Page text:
Influence of Drug Use on Morbidity and Mortality in Heatstroke
Journal of Medical Toxicology, 03/30/2012
Levine M et al. – Drugs that impair thermoregulation are frequently encountered in patients admitted for heatstroke. Patients taking such drugs may experience increased morbidity over those patients not taking such drugs.
A case control study was conducted on adult patients (age, ≥14years) admitted to an intensive care unit with an admitting diagnosis of heatstroke at two academic teaching hospitals in Phoenix, AZ, between 31 August 2005 through 31 July 2010.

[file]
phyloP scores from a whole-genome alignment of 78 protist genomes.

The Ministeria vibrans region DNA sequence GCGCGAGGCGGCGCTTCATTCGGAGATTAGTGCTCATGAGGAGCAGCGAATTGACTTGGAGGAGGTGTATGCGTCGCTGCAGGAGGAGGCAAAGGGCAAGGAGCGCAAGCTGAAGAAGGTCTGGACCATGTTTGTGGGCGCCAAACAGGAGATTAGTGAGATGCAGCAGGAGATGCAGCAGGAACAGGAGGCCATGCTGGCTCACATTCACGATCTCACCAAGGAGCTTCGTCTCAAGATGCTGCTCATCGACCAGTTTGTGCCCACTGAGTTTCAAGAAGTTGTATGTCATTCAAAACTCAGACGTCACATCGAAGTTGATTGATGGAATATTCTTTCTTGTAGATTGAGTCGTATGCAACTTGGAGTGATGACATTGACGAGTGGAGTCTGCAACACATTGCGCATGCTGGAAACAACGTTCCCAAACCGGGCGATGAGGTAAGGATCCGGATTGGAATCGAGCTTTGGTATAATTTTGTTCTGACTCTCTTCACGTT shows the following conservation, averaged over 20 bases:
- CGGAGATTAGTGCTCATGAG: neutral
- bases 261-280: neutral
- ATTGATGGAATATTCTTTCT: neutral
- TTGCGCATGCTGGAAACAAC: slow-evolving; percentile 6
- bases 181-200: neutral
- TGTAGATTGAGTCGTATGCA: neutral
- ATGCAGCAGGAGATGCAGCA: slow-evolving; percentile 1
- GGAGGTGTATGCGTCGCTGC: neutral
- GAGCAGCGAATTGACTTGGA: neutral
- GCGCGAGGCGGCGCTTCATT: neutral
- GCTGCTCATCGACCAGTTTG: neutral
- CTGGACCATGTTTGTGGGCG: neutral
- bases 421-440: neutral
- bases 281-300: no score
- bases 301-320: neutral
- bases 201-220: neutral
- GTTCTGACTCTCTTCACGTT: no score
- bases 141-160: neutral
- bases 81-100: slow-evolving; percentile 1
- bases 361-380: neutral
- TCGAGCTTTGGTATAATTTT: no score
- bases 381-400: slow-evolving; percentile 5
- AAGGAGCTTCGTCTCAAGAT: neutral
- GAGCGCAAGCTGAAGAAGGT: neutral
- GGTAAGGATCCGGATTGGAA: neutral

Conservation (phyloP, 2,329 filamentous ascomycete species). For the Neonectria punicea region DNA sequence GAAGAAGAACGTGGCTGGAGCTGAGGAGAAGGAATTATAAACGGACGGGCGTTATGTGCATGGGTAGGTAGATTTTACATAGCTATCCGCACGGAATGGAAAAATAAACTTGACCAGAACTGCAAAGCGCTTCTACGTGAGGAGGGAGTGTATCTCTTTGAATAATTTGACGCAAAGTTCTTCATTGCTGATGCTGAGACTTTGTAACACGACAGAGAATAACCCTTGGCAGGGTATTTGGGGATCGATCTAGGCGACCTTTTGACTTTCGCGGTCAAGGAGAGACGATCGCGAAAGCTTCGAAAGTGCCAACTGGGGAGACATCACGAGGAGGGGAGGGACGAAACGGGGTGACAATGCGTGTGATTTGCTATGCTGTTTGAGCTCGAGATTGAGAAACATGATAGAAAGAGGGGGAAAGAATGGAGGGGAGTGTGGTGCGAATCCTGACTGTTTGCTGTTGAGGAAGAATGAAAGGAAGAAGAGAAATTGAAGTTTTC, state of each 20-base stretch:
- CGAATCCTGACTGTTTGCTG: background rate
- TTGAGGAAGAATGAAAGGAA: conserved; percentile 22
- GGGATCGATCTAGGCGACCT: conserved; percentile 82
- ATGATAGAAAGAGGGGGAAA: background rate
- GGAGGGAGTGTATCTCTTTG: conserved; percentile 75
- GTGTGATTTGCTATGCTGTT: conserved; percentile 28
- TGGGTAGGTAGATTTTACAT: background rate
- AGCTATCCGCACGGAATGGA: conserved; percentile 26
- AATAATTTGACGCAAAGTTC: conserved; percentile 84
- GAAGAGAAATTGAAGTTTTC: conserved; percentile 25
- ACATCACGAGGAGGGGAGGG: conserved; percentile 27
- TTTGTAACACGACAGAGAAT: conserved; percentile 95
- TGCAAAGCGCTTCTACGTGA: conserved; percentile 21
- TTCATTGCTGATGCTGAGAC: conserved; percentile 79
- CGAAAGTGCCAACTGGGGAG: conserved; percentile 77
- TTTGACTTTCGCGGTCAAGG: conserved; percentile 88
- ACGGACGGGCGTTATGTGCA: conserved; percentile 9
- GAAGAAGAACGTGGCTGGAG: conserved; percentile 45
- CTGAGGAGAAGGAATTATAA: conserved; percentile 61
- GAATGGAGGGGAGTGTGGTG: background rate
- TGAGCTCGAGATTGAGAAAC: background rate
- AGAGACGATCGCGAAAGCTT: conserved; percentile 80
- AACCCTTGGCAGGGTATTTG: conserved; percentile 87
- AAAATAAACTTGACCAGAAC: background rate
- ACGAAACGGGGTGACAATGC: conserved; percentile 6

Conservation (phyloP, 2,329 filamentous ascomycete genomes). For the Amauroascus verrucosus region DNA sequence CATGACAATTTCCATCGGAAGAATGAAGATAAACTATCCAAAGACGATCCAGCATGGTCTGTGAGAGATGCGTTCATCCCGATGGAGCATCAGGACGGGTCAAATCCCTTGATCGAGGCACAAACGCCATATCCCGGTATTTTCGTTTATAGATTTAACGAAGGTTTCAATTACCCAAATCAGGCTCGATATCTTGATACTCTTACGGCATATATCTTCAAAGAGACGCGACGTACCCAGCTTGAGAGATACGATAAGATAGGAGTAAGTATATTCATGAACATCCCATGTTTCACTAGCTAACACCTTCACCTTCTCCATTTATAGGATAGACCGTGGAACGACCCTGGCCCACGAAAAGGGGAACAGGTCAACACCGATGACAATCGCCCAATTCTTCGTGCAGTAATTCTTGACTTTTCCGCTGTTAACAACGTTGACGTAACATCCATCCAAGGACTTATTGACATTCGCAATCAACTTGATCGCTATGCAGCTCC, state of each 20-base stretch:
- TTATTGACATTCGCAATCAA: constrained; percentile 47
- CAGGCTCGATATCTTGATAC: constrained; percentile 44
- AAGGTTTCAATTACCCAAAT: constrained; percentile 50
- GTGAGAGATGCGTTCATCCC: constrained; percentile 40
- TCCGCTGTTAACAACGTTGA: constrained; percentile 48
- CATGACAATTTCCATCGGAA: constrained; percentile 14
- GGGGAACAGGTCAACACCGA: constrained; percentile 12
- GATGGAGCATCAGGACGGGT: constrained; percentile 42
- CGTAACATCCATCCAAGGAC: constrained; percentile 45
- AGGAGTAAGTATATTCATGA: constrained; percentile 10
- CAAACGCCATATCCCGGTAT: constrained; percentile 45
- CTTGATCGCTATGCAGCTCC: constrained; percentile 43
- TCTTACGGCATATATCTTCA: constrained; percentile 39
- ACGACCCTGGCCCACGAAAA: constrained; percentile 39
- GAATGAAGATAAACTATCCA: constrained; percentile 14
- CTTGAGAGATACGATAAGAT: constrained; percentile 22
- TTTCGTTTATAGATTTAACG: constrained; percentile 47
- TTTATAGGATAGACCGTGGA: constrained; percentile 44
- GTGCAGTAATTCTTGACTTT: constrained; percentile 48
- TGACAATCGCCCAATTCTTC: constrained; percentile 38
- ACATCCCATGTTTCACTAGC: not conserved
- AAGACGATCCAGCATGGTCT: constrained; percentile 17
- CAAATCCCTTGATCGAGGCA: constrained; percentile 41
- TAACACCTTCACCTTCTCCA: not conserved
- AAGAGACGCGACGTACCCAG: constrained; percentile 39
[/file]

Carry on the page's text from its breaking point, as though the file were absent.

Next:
Subjects were classified as “users” if they admitted to taking a drug on a pre-defined list of drugs associated with abnormal thermal homeostasis, or if a urine test for drugs of abuse revealed the presence of an amphetamine or cocaine.
Similarly, subjects who did not take such drugs were considered “non-users.”
Seventy-eight patients were identified, with complete medication histories available for 74 of 78 subjects.
The overall prevalence of drug utilization was 41.9 % (31 of 74).
The median length of stay was 3.0days for the non-users compared with 9.0days for “users.”
There was no difference between users and non-users with regard to mortality.
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